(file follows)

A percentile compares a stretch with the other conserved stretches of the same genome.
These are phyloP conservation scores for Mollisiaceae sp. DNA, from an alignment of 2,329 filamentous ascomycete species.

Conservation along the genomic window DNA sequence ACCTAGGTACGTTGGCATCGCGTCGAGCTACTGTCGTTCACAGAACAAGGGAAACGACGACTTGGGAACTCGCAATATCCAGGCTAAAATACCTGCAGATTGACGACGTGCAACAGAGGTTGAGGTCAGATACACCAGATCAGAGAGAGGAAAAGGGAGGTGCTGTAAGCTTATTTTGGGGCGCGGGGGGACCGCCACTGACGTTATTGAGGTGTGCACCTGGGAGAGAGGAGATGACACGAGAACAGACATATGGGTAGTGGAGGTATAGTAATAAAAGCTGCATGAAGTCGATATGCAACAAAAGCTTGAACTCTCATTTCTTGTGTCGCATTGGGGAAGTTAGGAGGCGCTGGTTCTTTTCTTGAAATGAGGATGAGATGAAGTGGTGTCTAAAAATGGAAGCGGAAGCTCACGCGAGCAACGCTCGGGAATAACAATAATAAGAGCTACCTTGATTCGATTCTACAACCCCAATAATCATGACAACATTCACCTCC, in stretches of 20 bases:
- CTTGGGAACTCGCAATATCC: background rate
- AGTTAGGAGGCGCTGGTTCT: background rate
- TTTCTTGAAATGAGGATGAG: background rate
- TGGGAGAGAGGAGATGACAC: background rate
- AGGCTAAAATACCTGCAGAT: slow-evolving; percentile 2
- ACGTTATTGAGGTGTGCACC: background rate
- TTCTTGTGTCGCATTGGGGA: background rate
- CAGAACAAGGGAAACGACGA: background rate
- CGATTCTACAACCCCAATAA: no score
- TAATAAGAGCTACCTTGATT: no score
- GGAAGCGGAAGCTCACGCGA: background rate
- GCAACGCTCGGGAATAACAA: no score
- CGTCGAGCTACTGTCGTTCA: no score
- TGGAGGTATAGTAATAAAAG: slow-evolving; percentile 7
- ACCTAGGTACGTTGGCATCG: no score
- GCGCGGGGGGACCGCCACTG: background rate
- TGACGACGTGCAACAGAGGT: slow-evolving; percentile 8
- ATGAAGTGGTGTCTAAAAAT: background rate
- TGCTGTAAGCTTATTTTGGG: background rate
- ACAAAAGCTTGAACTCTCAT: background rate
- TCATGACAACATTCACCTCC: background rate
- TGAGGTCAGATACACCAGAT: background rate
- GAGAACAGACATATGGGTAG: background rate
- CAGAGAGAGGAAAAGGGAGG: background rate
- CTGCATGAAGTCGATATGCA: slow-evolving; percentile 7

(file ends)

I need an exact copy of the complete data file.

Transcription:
A percentile compares a stretch with the other conserved stretches of the same genome.
These are phyloP conservation scores for Mollisiaceae sp. DNA, from an alignment of 2,329 filamentous ascomycete species.

Conservation along the genomic window DNA sequence ACCTAGGTACGTTGGCATCGCGTCGAGCTACTGTCGTTCACAGAACAAGGGAAACGACGACTTGGGAACTCGCAATATCCAGGCTAAAATACCTGCAGATTGACGACGTGCAACAGAGGTTGAGGTCAGATACACCAGATCAGAGAGAGGAAAAGGGAGGTGCTGTAAGCTTATTTTGGGGCGCGGGGGGACCGCCACTGACGTTATTGAGGTGTGCACCTGGGAGAGAGGAGATGACACGAGAACAGACATATGGGTAGTGGAGGTATAGTAATAAAAGCTGCATGAAGTCGATATGCAACAAAAGCTTGAACTCTCATTTCTTGTGTCGCATTGGGGAAGTTAGGAGGCGCTGGTTCTTTTCTTGAAATGAGGATGAGATGAAGTGGTGTCTAAAAATGGAAGCGGAAGCTCACGCGAGCAACGCTCGGGAATAACAATAATAAGAGCTACCTTGATTCGATTCTACAACCCCAATAATCATGACAACATTCACCTCC, in stretches of 20 bases:
- CTTGGGAACTCGCAATATCC: background rate
- AGTTAGGAGGCGCTGGTTCT: background rate
- TTTCTTGAAATGAGGATGAG: background rate
- TGGGAGAGAGGAGATGACAC: background rate
- AGGCTAAAATACCTGCAGAT: slow-evolving; percentile 2
- ACGTTATTGAGGTGTGCACC: background rate
- TTCTTGTGTCGCATTGGGGA: background rate
- CAGAACAAGGGAAACGACGA: background rate
- CGATTCTACAACCCCAATAA: no score
- TAATAAGAGCTACCTTGATT: no score
- GGAAGCGGAAGCTCACGCGA: background rate
- GCAACGCTCGGGAATAACAA: no score
- CGTCGAGCTACTGTCGTTCA: no score
- TGGAGGTATAGTAATAAAAG: slow-evolving; percentile 7
- ACCTAGGTACGTTGGCATCG: no score
- GCGCGGGGGGACCGCCACTG: background rate
- TGACGACGTGCAACAGAGGT: slow-evolving; percentile 8
- ATGAAGTGGTGTCTAAAAAT: background rate
- TGCTGTAAGCTTATTTTGGG: background rate
- ACAAAAGCTTGAACTCTCAT: background rate
- TCATGACAACATTCACCTCC: background rate
- TGAGGTCAGATACACCAGAT: background rate
- GAGAACAGACATATGGGTAG: background rate
- CAGAGAGAGGAAAAGGGAGG: background rate
- CTGCATGAAGTCGATATGCA: slow-evolving; percentile 7